*Camp. I know, I know, I can hear the groans now.  If you truly hate it that much, then skip this one and go to the next point. Here is an example: Our family loves to visit St Joseph's peninsula in Florida. We could get a condo for 5 people/5 days, for $600-$1200..depending on how fancy we want to get. Or we can camp at a state park and spend $120 for 5 days. Our family enjoys camping and we've made many memories this way so its an easy choice! In this example, we saved a minimum of $480 on lodging. My sister recently travelled New England for two weeks without paying a dime on lodging! Read about her adventures at Thirteenthparallelsouth.
*If possible, drive instead of flying. If you have a very limited amount of time, this may not work for you. If you do have time flexibilty, you can save a TON on travel expenses. Using the above example, our family spent less than $150 on gas. Take the cost of 5 plane tickets to Panama City or any other Florida city (MINIMUM $400 over spring break) and we saved $1,860! It's a clear choice here.
*Air B&B is a great resource. This site offers many unique lodging options. Choose from a shared room/hostel, private room or an apartment/entire house.  You can usually find lodging options at a large discount.
*Priceline. This is a hit or miss. In some cities you can bid on hotels and save up to 60%! We've stayed at 4 star hotels for as little as $50.
*Skyscanner is great app for purchasing discounted airfare. This app has been the best tool I've found so far, for purchasing airline tickets. Recently we were able to purchase tickets through Skyscanner, to Guadaloupe, a French island in the Caribbean, for $198! Websites such as Expedia and Kayak, are quoting prices of $450-$600! Thanks to my sister Leia for this tip!
*Pack and cook your own food! Our family has saved thousands by cooking and packing food from a grocery store, versus eating out. Generally, on travel days, we will purchase one hot meal per day, such as Chipotle or Pizza. When we arrive at our destination we do most of our own cooking. We may purchase fresh seafood from a Florida fish market and cook it our camp, or treat ourselves to a local restaurant, but it's usually no more than once or twice per week. I know this may sound inconceivable to some of you.  COOK on vacation?!  You do the math, you decide. :)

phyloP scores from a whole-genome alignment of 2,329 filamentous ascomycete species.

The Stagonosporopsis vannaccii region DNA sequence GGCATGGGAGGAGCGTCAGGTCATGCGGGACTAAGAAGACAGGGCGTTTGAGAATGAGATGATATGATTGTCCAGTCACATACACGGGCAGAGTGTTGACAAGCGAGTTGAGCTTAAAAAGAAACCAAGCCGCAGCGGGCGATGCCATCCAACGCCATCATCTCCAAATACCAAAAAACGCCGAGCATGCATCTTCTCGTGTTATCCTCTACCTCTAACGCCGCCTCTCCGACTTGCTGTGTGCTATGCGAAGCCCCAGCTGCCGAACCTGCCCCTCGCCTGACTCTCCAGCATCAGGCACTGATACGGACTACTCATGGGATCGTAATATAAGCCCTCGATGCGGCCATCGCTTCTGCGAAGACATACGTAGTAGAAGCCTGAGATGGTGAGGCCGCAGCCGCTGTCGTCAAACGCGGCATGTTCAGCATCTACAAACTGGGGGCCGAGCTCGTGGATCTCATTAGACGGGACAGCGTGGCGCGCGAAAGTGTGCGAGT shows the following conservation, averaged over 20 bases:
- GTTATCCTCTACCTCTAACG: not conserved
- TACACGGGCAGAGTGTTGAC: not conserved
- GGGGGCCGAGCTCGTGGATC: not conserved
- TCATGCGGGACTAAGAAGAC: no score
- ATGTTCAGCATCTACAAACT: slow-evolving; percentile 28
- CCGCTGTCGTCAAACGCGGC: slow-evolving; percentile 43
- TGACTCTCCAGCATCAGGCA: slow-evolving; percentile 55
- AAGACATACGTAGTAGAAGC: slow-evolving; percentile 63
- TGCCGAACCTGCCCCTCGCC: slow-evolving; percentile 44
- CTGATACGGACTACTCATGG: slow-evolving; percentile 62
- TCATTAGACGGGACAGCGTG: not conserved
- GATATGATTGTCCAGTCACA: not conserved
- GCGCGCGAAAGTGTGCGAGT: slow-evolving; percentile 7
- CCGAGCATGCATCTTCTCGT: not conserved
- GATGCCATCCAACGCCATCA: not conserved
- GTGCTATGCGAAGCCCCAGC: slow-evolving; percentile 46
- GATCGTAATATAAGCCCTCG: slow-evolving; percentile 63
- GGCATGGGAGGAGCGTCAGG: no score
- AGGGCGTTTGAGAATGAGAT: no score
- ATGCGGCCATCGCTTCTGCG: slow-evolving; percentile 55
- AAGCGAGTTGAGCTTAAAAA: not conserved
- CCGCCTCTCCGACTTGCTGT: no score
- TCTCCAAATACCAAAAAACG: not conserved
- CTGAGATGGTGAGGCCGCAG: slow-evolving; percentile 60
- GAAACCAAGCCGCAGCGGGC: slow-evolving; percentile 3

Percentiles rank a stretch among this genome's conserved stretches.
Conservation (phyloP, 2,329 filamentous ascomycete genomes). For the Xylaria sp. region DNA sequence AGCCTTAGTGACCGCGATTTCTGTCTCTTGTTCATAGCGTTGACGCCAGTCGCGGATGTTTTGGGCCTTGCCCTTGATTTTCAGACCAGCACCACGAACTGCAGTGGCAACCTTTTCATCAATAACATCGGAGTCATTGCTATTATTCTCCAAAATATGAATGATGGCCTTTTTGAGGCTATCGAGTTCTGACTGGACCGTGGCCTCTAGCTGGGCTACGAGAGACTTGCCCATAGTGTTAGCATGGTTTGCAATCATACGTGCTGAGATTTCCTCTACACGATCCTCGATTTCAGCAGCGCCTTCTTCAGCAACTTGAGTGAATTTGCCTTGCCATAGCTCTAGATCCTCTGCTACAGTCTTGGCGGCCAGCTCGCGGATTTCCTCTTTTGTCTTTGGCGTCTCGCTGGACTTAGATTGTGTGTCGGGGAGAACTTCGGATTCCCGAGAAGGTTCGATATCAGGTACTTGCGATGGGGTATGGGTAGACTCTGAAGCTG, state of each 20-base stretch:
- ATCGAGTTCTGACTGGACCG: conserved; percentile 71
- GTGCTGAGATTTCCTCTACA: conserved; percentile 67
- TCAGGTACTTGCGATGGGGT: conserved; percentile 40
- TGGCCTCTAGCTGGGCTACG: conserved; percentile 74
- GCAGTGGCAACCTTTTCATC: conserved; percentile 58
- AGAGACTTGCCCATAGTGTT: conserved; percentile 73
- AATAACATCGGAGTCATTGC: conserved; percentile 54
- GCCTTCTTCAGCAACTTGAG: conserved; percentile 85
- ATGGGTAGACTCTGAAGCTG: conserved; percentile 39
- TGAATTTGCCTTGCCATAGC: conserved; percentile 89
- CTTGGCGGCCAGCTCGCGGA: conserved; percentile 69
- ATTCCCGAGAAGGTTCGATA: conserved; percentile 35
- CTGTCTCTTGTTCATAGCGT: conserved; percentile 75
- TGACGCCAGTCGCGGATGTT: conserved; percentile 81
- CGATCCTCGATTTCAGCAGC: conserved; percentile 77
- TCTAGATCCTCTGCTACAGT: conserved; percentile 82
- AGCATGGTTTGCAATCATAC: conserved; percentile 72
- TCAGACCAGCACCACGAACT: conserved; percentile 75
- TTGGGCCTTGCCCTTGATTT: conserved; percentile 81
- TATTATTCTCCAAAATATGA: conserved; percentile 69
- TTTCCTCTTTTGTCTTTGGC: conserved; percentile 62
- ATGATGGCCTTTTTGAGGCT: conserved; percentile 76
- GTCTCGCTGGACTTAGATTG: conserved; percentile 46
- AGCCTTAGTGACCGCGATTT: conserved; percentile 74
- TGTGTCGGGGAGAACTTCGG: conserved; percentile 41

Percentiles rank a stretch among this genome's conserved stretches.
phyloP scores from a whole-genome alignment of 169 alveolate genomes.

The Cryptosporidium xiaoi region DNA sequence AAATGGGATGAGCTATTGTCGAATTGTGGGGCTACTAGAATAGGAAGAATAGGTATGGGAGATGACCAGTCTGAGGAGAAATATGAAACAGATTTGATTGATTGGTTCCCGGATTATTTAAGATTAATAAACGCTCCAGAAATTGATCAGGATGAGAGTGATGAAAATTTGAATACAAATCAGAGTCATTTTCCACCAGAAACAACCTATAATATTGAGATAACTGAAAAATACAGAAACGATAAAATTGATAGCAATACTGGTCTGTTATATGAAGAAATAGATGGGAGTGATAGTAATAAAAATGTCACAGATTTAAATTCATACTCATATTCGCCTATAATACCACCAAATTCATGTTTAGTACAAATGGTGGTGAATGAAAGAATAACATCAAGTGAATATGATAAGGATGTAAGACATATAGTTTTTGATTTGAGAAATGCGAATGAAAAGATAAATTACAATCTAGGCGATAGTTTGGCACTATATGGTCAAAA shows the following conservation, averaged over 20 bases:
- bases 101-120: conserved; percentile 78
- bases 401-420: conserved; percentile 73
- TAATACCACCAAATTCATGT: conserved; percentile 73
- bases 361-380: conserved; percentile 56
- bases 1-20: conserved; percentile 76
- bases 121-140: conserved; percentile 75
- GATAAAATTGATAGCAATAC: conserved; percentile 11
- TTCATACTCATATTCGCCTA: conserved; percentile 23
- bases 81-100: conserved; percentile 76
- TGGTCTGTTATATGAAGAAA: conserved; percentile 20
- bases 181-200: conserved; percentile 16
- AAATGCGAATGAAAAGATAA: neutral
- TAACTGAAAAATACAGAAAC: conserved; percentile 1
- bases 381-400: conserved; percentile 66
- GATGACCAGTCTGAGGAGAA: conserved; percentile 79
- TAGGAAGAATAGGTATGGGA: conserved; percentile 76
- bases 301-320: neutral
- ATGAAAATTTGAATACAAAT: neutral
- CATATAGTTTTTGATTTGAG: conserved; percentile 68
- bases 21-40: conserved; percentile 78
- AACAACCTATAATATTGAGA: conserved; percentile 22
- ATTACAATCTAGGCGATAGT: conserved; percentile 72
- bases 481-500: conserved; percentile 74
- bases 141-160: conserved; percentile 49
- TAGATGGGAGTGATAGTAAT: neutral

*Coupons and gift cards. If you have restaurant or gas gift cards or coupons, now is a great time to use them.
*Avoid souvenir shops! Being the minimalist that I am, this tip is quite easy. Over priced toothpick holders and unflattering cotton tee shirts are a great waste of money to me! However, if you do decide to purchase these items, try to buy them in places such as National Park Visitor centers, as this supports our National Parks!
*Skip touristic attractions that require a per person fee. There are so many amazing free activities available, there's no need to spend large sums of money unless of course, it is something that you are certain you will enjoy greatly.
*Be flexible and keep an open mind. We never dreamt of going to Guadeloupe. We never knew it existed. We only knew we wanted a warm sunny place away from the crowds. Using Sky scanner, I browsed tickets in the "Everywhere" tab and found Norweigan Air was selling tickets way below the normal rates. After researching the island and finding many wonderful adventures awaited us, we bought the tickets.  Our dates aren't as flexible as those of you with no children or at least with no children of school age. I have family members with no children and a flexible schedule who were able to spend a week at an all-inclusive resort in Mexico for $600 per person, the weekend after Thanksgiving. Airlines and resorts discount their prices on dates when people are least likely to travel, in order to attract business.

Bonus Tip:

I find it helpful to keep a travel binder with clear plastic sleeves to insert my packing lists, receipts, itineraries, "to do" lists, "to buy" lists, tips for our destination, etc... In the front cover, I place a photo of a destination I am planning to visit or hoping to visit. I find this to be a great source of inspiration and motivation.


Live intentionally. Choose what is important to you, work hard and make it happen.

What are ways you save on travel expenses? I would love to hear your ideas!


  1. This is so good Rachal! One thing I thought of is, if someone really wants to buy a souvenir then buy something useful that you can use often!

    1. Excellent tip! I love buying things that are both useful and beautiful!

  2. Yes x1000!! I love this so much!! Another amazing post!

  3. I love this! We were just making plans today for our next vacation! I love what you said about the kids not remembering what they got for Christmas 20 years from now, but they will remember the times we spent together!

    1. Sounds fun! Do you know where you plan to go? :)